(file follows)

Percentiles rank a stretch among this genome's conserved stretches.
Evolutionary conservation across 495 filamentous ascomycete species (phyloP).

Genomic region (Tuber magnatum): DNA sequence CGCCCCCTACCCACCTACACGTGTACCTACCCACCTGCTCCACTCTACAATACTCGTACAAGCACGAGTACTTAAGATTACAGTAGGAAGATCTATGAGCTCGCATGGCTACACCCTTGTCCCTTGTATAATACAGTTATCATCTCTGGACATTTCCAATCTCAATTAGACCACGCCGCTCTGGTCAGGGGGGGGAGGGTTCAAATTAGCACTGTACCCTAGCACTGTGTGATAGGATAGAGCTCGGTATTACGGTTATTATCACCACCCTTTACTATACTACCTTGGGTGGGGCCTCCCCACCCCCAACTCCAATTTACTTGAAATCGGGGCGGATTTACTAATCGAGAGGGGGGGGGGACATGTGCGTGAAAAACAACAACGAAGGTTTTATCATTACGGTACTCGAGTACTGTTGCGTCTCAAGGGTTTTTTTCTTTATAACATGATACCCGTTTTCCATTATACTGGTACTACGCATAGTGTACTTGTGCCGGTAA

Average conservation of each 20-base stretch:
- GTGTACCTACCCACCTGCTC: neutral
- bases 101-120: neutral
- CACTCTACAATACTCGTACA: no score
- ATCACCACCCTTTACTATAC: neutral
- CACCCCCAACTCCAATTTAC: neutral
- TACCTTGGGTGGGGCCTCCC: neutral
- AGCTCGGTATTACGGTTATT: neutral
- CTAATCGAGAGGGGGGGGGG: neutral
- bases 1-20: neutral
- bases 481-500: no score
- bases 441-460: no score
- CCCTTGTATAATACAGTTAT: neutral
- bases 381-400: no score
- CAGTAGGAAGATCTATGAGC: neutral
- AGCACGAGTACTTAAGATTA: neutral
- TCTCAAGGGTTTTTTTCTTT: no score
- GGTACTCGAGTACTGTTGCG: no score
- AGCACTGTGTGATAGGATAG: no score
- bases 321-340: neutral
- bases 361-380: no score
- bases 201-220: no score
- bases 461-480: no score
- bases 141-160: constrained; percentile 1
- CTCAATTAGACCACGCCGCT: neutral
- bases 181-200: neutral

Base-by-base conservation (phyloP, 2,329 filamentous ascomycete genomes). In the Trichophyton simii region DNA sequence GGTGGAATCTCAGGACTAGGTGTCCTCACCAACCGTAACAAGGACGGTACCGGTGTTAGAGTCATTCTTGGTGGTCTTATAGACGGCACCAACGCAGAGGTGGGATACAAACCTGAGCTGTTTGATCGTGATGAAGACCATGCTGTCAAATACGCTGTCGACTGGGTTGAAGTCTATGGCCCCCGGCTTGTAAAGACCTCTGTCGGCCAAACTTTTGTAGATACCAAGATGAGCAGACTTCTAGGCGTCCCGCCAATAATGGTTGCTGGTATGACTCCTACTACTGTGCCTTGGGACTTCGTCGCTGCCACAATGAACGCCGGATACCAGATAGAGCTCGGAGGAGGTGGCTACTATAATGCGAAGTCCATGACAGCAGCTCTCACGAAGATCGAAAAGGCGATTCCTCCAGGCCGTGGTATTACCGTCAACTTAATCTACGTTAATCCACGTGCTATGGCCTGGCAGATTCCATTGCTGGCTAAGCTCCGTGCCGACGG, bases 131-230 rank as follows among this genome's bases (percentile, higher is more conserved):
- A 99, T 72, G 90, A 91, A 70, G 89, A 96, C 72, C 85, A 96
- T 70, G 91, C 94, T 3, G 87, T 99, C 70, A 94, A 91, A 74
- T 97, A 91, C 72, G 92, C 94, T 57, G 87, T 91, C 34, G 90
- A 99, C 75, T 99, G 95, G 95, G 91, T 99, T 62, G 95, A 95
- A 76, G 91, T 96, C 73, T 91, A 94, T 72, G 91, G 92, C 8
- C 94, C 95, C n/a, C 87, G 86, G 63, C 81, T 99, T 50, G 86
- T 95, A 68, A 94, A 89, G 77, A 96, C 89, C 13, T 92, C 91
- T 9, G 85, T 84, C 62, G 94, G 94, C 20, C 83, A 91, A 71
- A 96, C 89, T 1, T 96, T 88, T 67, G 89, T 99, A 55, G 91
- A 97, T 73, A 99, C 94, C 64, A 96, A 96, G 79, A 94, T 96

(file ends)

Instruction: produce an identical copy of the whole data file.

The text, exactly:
Percentiles rank a stretch among this genome's conserved stretches.
Evolutionary conservation across 495 filamentous ascomycete species (phyloP).

Genomic region (Tuber magnatum): DNA sequence CGCCCCCTACCCACCTACACGTGTACCTACCCACCTGCTCCACTCTACAATACTCGTACAAGCACGAGTACTTAAGATTACAGTAGGAAGATCTATGAGCTCGCATGGCTACACCCTTGTCCCTTGTATAATACAGTTATCATCTCTGGACATTTCCAATCTCAATTAGACCACGCCGCTCTGGTCAGGGGGGGGAGGGTTCAAATTAGCACTGTACCCTAGCACTGTGTGATAGGATAGAGCTCGGTATTACGGTTATTATCACCACCCTTTACTATACTACCTTGGGTGGGGCCTCCCCACCCCCAACTCCAATTTACTTGAAATCGGGGCGGATTTACTAATCGAGAGGGGGGGGGGACATGTGCGTGAAAAACAACAACGAAGGTTTTATCATTACGGTACTCGAGTACTGTTGCGTCTCAAGGGTTTTTTTCTTTATAACATGATACCCGTTTTCCATTATACTGGTACTACGCATAGTGTACTTGTGCCGGTAA

Average conservation of each 20-base stretch:
- GTGTACCTACCCACCTGCTC: neutral
- bases 101-120: neutral
- CACTCTACAATACTCGTACA: no score
- ATCACCACCCTTTACTATAC: neutral
- CACCCCCAACTCCAATTTAC: neutral
- TACCTTGGGTGGGGCCTCCC: neutral
- AGCTCGGTATTACGGTTATT: neutral
- CTAATCGAGAGGGGGGGGGG: neutral
- bases 1-20: neutral
- bases 481-500: no score
- bases 441-460: no score
- CCCTTGTATAATACAGTTAT: neutral
- bases 381-400: no score
- CAGTAGGAAGATCTATGAGC: neutral
- AGCACGAGTACTTAAGATTA: neutral
- TCTCAAGGGTTTTTTTCTTT: no score
- GGTACTCGAGTACTGTTGCG: no score
- AGCACTGTGTGATAGGATAG: no score
- bases 321-340: neutral
- bases 361-380: no score
- bases 201-220: no score
- bases 461-480: no score
- bases 141-160: constrained; percentile 1
- CTCAATTAGACCACGCCGCT: neutral
- bases 181-200: neutral

Base-by-base conservation (phyloP, 2,329 filamentous ascomycete genomes). In the Trichophyton simii region DNA sequence GGTGGAATCTCAGGACTAGGTGTCCTCACCAACCGTAACAAGGACGGTACCGGTGTTAGAGTCATTCTTGGTGGTCTTATAGACGGCACCAACGCAGAGGTGGGATACAAACCTGAGCTGTTTGATCGTGATGAAGACCATGCTGTCAAATACGCTGTCGACTGGGTTGAAGTCTATGGCCCCCGGCTTGTAAAGACCTCTGTCGGCCAAACTTTTGTAGATACCAAGATGAGCAGACTTCTAGGCGTCCCGCCAATAATGGTTGCTGGTATGACTCCTACTACTGTGCCTTGGGACTTCGTCGCTGCCACAATGAACGCCGGATACCAGATAGAGCTCGGAGGAGGTGGCTACTATAATGCGAAGTCCATGACAGCAGCTCTCACGAAGATCGAAAAGGCGATTCCTCCAGGCCGTGGTATTACCGTCAACTTAATCTACGTTAATCCACGTGCTATGGCCTGGCAGATTCCATTGCTGGCTAAGCTCCGTGCCGACGG, bases 131-230 rank as follows among this genome's bases (percentile, higher is more conserved):
- A 99, T 72, G 90, A 91, A 70, G 89, A 96, C 72, C 85, A 96
- T 70, G 91, C 94, T 3, G 87, T 99, C 70, A 94, A 91, A 74
- T 97, A 91, C 72, G 92, C 94, T 57, G 87, T 91, C 34, G 90
- A 99, C 75, T 99, G 95, G 95, G 91, T 99, T 62, G 95, A 95
- A 76, G 91, T 96, C 73, T 91, A 94, T 72, G 91, G 92, C 8
- C 94, C 95, C n/a, C 87, G 86, G 63, C 81, T 99, T 50, G 86
- T 95, A 68, A 94, A 89, G 77, A 96, C 89, C 13, T 92, C 91
- T 9, G 85, T 84, C 62, G 94, G 94, C 20, C 83, A 91, A 71
- A 96, C 89, T 1, T 96, T 88, T 67, G 89, T 99, A 55, G 91
- A 97, T 73, A 99, C 94, C 64, A 96, A 96, G 79, A 94, T 96